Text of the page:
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Alibis: Essays on Elsewhere

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3.87 of 5 stars 3.87  ·  rating details  ·  130 ratings  ·  26 reviews
Celebrated as one of the most poignant stylists of his generation, André Aciman has written a luminous series of linked essays about time, place, identity, and art that show him at his very finest.From beautiful and moving pieces about the memory evoked by the scent of lavender; to meditations on cities like Barcelona, Rome, Paris, and New York; to his sheer ability to un
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ebook, 208 pages
Published September 27th 2011 by Farrar, Straus and Giroux (first published 2011)
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Kelly
Oh, I can't. I'm so sorry, Mr. Aciman, but I just cannot sit with you right now. Your world is not mine, and you make absolutely no effort to welcome me to it. You must understand that I want nothing more than do let you guide me, but you don't want to do that. You want to tell me about how pleased you are that you are in this world, and you are not interested in relating to anyone who is not already inside it. Aside from the first essay about lavender (in which I found something true enough to ...more
Selena
from Intimacy:

I was after something intimate and I learned to spot it in the first alley, in the first verse of a poem, on the first glance of a stranger. Great books, like great cities, always let us find things we think are only in us and couldn’t possibly belong elsewhere but that turn out to be broadcast everywhere we look. Great artists are those who give us what we think was already ours.

In the words of Emanuele Tesauro: “We enjoy seeing our own thoughts blossom in someone’s mind, while
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Jennifer Bernstein
On Monet:

He is not even sure he’s not making it up. Which is also why he needs to paint it … What he was after hangs between the visible and the invisible, between the here and now and the seemingly elsewhere.

This is Aciman’s project, his compulsion: to make material these wisps of feelings, impressions, the space between places and things.

Alibis is fundamentally a book about longing infinitely displaced—longing for lives not lived, past lovers, abandoned cities—with the recurrent suggestion th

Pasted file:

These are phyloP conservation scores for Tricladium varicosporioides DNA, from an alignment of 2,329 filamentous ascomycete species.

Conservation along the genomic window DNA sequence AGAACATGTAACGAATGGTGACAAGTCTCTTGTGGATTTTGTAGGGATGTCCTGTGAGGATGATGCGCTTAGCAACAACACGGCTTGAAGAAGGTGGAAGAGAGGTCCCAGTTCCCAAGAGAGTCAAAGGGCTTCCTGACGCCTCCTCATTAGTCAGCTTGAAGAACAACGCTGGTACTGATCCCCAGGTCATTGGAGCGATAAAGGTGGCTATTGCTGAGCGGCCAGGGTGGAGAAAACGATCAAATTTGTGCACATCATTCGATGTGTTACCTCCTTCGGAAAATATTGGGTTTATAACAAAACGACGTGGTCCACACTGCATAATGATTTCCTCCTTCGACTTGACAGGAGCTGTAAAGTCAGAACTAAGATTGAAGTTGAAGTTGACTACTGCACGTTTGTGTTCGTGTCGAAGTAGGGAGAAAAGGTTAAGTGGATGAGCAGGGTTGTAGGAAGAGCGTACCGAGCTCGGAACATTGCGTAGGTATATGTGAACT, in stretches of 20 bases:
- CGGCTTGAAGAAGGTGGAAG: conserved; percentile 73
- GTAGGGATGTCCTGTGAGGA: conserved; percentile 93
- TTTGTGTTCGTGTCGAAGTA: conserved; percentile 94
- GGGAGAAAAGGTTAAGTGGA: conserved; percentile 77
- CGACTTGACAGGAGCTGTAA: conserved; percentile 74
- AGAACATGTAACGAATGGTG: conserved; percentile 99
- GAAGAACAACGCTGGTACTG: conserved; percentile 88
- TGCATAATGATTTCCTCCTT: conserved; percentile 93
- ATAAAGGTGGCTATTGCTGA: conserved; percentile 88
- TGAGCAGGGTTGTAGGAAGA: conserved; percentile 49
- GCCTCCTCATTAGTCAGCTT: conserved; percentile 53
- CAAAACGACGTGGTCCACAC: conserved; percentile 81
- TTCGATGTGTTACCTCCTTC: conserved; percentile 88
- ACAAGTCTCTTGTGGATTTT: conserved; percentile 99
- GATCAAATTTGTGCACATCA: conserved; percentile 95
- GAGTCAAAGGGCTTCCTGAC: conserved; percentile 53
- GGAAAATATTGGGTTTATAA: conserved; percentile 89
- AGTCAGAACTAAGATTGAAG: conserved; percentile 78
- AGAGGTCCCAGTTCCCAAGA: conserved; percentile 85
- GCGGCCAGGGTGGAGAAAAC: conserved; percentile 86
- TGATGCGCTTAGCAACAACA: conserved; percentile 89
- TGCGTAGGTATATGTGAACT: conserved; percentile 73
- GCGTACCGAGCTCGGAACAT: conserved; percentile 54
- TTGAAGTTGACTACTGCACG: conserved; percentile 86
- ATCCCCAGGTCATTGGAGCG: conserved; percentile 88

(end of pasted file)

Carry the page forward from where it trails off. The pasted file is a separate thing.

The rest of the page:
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Mark
In his novel Eight White Nights, Andre Aciman's narrator says, "...longing makes us who we are, makes us better than who we are, because longing fills the heart. ... The way absence and sorrow and mourning fill the heart." In the same way, the highly personal essays in Alibis explore the world of the author's memory: "It is not the things we long for that we love; it is longing itself--just as it is not what we remember but remembrance itself that we love." In the essays of Alibis the author rem ...more
E. Ce Miller
This was an amazing book to start my 2015 Reading Challenge. I have been a longtime fan of author André Aciman, but in my opinion this is by far his finest work.

Most of the pieces in this collection are travel essays, taking readers to Paris and New York, Alexandria and Rome and Tuscany and Barcelona and on. Aciman explores these places with such careful intimacy--readers are not just walking alongside Aciman down the streets of Paris or Tuscany, they are closely observing the pattern of cracks
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Jose Moran
I have a love-hate relationship with this book. When my boyfriend chose this book for our book club, I felt like I recognized the name ‘Andre Aciman,’ and felt like it was the right choice for us. The cover it beautiful and incited a fascination on what this book was going to be about. ‘Essays on Elsewhere’ sounds like a book about travel and reflection, which made me really excited to read. The first essay was beautifully written. It’s about how a smell of his father’s cologne drove Aciman to f ...more
Bert
"Ik ben ergens anders. (...) Sommige mensen hebben een identiteit. Ik heb een alibi, een schaduw-ik." (p.225)